By Maura Moynihan
DHARAMSALA—When the Dalai Lama fled to India from Chinese-occupied Tibet in 1959, India’s prime minister Nehru had to face the wreckage of his faith in Hindi Chini Bhai Bhai—Indian and Chinese brotherhood. Nehru granted sanctuary to the young Dalai Lama and took a personal interest in the education of Tibetan refugee children.
Many of the Tibetan delegates who gathered in Dharamsala’s Tibetan Children’s Village at the conclusion of last week’s Special Meeting were educated upon this hillside above the golden expanse of the Kangra Valley. And it is the voice of the younger generation that is now transforming the dialogue about Tibet and the People’s Republic of China.
For almost 50 years, the rituals of the Tibetan exile government have been observed with a quiet dignity. On Saturday, Nov. 22, the auditorium of the Tibetan Children’s Village was filled with faces from across the Tibetan plateau as senior officers sat before a vast tapestry of Lhasa’s Potala Palace and a golden throne bearing a photograph of the Dalai Lama.
Delegates and journalists alike were impressed by the strength of Tibetan nationalism and identity present at the Special Meeting.
“There was a real sense of unity here all week,” said Pema Thinley, who lives in Japan. “Whether we support the Middle Way or independence, we know that our country was stolen and that Rangzen, independence, is our right. We all feel that way.”
Karma Choephel, speaker of the parliament of the exile government, affirmed a set of resolutions from the Special Meeting: that support for the Dalai Lama and for non-violent activism is unanimous, that the majority of participants support the Dalai Lama’s Middle Way policy, and that the exile government calls upon the Chinese leadership to stop their vicious rhetorical attacks upon the Dalai Lama “which are an insult to many Chinese Buddhists, and to the people of the world who have great respect for His Holiness’ work for world peace and global harmony.”
A ‘final chance’
Gyari Dolma, head of the People’s Assembly, spoke to the press corps. Gyari is a Khampa princess and the sister of Lodi Gyari, the Dalai Lama’s special envoy for talks with the Chinese. In the 1950s, their mother led a raid on a Chinese garrison in Kham.
“The ball is in China’s court,” Gyari said. “The Tibetan exile government will suspend negotiations with Chinese Communist Party officials. His Holiness the Dalai Lama has done everything he can possibly do to negotiate in good faith.”
Gyari said that the Tibetan exile government will offer China a final chance to make peace through the Middle Way approach. If there is no progress in two or three years, the policy will shift to a call for independence. For many younger delegates, this was a victory; for others, it was not enough.
“In my group, I advocated for independence,” said Tashi Phuntsok, who flew in from Canada. “Before this meeting, I would have been shut out at once, but this time people were listening. We all know what is happening inside Tibet. We all feel this pain, because our people are being harassed, arrested, tortured—just for expressing their opinions or for showing any loyalty to the Dalai Lama.”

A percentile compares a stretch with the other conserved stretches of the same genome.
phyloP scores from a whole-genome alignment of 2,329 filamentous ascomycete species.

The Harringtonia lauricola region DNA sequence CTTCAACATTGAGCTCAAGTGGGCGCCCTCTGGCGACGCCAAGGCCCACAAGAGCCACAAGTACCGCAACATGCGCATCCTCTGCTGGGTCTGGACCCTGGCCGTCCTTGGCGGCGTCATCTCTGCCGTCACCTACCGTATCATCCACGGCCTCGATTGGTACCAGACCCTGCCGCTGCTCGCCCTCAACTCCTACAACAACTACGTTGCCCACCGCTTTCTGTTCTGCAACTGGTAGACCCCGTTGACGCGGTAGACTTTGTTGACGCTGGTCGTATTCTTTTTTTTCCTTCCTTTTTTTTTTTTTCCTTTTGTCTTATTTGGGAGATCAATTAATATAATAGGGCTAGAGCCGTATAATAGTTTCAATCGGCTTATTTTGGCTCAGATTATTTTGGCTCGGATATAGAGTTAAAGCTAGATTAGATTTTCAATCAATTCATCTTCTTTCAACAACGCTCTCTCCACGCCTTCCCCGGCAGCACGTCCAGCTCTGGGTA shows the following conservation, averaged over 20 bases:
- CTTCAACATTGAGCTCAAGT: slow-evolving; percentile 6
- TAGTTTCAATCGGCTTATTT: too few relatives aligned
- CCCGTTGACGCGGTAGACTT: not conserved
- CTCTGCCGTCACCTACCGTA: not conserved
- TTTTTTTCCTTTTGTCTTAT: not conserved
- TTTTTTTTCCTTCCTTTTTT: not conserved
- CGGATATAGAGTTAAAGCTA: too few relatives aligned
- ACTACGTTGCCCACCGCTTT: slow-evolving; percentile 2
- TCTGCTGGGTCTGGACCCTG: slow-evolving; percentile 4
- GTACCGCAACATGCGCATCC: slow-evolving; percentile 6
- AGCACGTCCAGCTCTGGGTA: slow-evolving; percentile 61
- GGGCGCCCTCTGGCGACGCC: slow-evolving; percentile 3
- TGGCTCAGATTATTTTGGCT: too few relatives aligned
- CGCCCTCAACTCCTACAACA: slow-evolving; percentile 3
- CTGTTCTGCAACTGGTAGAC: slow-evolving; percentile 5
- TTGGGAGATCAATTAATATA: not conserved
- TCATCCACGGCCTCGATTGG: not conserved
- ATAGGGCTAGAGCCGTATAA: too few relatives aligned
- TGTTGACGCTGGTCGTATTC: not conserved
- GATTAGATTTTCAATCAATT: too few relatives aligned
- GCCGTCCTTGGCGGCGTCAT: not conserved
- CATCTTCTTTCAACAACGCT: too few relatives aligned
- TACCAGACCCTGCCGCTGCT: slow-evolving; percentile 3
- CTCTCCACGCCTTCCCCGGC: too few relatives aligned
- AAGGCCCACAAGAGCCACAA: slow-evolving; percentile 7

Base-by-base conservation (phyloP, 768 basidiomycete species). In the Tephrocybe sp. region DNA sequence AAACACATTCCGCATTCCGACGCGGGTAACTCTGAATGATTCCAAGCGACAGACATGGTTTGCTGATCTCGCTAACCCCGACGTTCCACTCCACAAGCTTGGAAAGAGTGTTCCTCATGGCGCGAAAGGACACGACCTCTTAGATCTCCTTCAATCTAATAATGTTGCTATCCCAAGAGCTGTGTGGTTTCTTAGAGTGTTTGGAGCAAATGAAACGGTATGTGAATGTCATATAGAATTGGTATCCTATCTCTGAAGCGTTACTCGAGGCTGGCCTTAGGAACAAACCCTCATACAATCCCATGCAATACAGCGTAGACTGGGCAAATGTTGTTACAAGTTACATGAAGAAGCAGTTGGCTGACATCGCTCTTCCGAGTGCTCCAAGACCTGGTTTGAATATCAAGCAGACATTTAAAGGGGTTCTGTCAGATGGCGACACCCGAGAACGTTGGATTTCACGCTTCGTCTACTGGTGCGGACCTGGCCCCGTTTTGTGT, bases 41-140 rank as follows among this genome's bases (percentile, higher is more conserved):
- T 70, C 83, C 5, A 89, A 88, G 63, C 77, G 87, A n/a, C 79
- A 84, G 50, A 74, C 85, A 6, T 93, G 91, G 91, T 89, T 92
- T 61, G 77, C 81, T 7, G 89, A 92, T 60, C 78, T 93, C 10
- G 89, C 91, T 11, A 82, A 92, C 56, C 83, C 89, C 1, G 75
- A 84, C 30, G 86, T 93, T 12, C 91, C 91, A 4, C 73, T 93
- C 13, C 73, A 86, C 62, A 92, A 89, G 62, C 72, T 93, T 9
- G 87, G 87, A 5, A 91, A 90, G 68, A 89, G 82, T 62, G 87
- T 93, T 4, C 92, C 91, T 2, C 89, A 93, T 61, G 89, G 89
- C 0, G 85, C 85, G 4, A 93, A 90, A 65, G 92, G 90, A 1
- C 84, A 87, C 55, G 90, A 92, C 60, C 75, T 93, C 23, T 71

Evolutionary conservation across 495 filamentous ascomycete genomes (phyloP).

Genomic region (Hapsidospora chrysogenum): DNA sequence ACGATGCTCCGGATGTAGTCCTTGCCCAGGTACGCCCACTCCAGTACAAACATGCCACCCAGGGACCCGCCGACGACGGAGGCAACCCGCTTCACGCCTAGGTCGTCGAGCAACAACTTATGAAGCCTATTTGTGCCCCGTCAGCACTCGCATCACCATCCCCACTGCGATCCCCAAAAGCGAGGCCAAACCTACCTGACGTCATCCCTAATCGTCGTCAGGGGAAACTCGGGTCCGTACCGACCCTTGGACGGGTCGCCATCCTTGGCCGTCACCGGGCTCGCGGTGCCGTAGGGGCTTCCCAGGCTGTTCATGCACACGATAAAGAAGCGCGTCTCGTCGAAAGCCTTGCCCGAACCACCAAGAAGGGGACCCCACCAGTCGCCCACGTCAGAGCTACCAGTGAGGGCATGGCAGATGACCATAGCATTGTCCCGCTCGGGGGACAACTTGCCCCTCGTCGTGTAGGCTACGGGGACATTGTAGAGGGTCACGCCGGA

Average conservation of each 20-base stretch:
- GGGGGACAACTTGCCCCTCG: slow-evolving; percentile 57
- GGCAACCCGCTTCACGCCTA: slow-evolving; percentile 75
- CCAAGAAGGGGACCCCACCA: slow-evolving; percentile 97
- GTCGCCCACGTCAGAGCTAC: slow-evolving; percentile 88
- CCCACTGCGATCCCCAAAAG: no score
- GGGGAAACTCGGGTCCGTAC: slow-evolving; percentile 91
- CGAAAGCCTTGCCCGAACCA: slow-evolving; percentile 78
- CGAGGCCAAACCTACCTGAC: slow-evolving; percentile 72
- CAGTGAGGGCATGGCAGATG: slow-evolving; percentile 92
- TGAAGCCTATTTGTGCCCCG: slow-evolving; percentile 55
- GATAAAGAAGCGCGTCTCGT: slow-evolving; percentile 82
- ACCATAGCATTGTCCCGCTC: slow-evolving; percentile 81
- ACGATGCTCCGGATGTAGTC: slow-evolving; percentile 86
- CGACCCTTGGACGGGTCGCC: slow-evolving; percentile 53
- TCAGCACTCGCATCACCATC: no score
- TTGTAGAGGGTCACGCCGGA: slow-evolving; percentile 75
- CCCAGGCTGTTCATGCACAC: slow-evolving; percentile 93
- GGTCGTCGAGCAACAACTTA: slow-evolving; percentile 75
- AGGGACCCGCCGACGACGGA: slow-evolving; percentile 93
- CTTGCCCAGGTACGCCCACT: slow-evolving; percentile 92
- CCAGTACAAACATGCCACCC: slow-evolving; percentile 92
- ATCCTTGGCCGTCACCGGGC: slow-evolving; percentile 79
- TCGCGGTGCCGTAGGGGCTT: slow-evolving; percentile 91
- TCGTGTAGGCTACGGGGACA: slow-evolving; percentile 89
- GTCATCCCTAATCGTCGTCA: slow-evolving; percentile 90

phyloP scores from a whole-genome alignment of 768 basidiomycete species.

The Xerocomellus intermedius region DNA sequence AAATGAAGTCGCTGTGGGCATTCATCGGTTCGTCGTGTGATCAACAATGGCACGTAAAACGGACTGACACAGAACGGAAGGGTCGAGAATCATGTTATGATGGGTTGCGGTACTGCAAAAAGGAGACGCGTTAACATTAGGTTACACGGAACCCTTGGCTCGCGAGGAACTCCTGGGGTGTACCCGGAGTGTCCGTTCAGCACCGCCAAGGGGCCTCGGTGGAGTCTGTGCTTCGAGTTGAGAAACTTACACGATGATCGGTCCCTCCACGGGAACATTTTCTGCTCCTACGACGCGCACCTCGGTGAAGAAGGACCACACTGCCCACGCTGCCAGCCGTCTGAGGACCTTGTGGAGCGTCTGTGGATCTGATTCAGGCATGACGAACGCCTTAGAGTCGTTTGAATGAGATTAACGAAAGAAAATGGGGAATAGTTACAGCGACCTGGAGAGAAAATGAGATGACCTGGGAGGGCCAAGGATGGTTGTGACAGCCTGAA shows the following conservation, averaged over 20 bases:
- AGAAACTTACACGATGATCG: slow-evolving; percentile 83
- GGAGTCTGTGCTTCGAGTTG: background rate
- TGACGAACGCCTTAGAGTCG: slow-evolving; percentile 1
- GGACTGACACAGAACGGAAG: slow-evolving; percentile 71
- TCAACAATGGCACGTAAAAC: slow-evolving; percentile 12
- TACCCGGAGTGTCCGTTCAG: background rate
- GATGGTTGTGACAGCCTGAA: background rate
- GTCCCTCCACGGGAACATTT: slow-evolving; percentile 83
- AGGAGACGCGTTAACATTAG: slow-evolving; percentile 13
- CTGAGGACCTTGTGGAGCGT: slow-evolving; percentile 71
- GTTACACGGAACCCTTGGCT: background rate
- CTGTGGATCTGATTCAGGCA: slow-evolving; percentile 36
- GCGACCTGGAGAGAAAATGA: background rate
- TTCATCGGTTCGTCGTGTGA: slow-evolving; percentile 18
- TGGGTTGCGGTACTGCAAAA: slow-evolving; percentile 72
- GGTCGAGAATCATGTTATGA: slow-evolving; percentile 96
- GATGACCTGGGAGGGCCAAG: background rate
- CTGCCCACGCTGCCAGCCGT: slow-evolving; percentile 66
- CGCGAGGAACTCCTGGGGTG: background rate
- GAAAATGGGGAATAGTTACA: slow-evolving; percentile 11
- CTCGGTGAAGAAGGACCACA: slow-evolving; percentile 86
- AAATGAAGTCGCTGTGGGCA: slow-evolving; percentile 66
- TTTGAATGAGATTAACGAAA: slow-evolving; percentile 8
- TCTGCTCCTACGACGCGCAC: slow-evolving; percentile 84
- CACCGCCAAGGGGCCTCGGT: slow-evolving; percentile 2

“Last year, independence wasn’t even on the table,” said Tenzin Tsultrim, who is studying for a doctorate in political science at Delhi University. “But I’m still not happy with the results of the Special Meeting. The exile government wants to give the Middle Way two or three more years, when China is keeping over 100,000 new plainclothes police and advanced surveillance systems [that were] installed for the Olympics last summer.”
No hope for change
“China will continue to use these tools to terrorize and oppress a helpless population in Tibet, so waiting and hoping for change from the Chinese Communist Party is unrealistic,” he said.
Tsewang Rigzin, president of the Tibetan Youth Congress, agreed: “I would demand Rangzen right now.”
Many younger Tibetans feel that the exile government is unwilling to acknowledge the failure of the Middle Way policy and that older officials often discourage critical thinking and analysis.
“The older generation was protected by the Dalai Lama all these years,” said a young exile who recently quit working for the Dharamsala government. “Without him, the Tibetans will be orphaned. What we do today will decide the fate of future generations.”
“I am terrified to think of what might happen to us if we fail to save our country now.”
Nyima Dorje, another participant in the Special Meeting, said that he had supported the Middle Way approach until he attended a meeting with the Dalai Lama in Ottawa in 2004. “His Holiness kept referring to China as the central government, and to Tibet as a regional, local government. At that moment, it hit me: The Middle Way would make me a Chinese citizen.”
“I went home and listened to the Chinese national anthem,” he said. “And I asked myself, ‘Could I ever accept this as my song?’ With tears in my eyes, I said, ‘Not a chance!’”
Maura Moynihan, a writer and musician, has been a consultant to the Rubin Museum of Art in New York City, America's largest Himalayan and Tibetan cultural institution. She worked for many years as a refugee consultant in India and Nepal and recently completed a master's degree in political science at the New School.